We believe that lifetime investment returns are primarily, if not entirely, governed by two variables: asset allocation and behavior. In “Asset Allocation Made Easy,” we outline a simple methodology that explains how to determine the optimal allocation among cash, bonds and equities. The next step is security selection. Here we focus on what equities to buy and why.
What equities to buy?
When it comes to building a fully diversified equity portfolio, an investor merely needs to own two broad-based equity index funds. We recommend buying one domestic equity index fund and one international index fund, usually allocating 80% of investments to the former and 20% to the latter. That’s it.
To understand why this strategy works, consider the two Vanguard exchange-traded funds shown in the table below. Based on their holdings as of July 31, 2022, an investor in these funds would own shares in 11,895 of the leading companies in the world—effectively the entire global stock market—on a market capitalization-weighted basis.
For practical purposes, fund expenses are near zero, and tracking error relative to the underlying benchmarks is effectively zero. Since inception in May 2001, and through July 2022, VTI’s annual return (based on price) has trailed its benchmark by just 2 basis points. Since inception in January 2011, VXUS’s annual return has exceeded its benchmark by 3 basis points.
The power of compounding vs. active management
While a small number of active managers have managed to outperform the market over the long term, it’s totally unnecessary to beat the market to enjoy the premium returns of equities. That’s because compounding of average market returns over the long term provides remarkable, sustained growth. Or, as Morgan Housel noted, “The most important investing question is not, ‘What are the highest returns I can earn?’ It’s, ‘What are the best returns I can sustain for the longest period of time?’” The following graph demonstrates the power of compounding average market returns over several decades.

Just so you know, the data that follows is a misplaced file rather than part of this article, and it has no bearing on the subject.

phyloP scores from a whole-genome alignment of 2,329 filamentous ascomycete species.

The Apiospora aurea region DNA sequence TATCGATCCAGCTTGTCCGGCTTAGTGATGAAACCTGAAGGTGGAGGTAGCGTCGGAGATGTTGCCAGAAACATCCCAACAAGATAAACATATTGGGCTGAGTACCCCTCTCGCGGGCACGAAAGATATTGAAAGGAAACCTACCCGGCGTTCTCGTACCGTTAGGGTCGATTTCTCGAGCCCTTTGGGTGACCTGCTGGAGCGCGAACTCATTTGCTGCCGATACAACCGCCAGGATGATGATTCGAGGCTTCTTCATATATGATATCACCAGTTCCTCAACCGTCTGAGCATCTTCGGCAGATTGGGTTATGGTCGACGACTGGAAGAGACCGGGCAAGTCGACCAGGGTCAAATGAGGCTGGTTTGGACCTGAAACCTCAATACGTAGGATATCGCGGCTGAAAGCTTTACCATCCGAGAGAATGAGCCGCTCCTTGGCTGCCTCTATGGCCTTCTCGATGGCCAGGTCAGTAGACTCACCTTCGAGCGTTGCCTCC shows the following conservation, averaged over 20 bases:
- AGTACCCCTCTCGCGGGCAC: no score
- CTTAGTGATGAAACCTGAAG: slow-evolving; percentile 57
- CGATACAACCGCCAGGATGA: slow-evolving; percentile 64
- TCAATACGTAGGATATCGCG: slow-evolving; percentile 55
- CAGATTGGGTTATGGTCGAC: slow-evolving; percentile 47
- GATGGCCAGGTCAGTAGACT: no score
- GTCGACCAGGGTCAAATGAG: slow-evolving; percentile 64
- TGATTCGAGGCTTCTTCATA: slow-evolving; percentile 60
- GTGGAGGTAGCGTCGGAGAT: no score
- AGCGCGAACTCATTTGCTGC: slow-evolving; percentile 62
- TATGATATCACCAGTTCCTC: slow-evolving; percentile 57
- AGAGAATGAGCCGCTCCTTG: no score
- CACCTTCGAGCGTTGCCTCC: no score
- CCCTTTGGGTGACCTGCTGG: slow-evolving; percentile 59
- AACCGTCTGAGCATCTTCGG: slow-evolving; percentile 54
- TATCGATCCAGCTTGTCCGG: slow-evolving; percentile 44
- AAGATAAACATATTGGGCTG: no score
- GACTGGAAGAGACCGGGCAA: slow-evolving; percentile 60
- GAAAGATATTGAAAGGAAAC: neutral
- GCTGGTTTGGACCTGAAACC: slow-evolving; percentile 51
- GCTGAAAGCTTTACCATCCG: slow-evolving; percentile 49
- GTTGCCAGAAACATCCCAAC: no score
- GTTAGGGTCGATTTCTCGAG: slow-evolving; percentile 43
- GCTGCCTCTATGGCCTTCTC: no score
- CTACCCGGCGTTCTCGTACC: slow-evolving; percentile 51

By contrast, active management rarely, if ever, matches this level of equity index returns over the long term. S&P Indices versus Active (SPIVA) scorecards are semiannual reports published by S&P Dow Jones Indices that compare the performance of active equity and fixed income mutual funds against their benchmarks over different time horizons.
Based on the SPIVA U.S. Scorecard for 2021, over the 10-year period ending December 31, 2021, 83.1% of U.S. large-cap funds underperformed the S&P 500, while 79.2% of small cap-funds underperformed the S&P SmallCap 600 index. For the 20-year period, the percentage of large-cap and small-cap funds underperforming their benchmarks were 94.1% and 93.4%, respectively.
In his folksy way, Vanguard founder Jack Bogle explains why passive funds do better: “In the fund business, you get what you don’t pay for.” Manager fees, trading costs, and taxes erode the returns of active managers. By contrast, these expenses are near zero for passively managed equity index funds.
Complete equity portfolio with just two funds
Thanks to the virtues of equity index funds, which are broadly diversified, low-cost and tax-efficient, it takes only two funds to form a complete equity portfolio. That’s radical simplicity.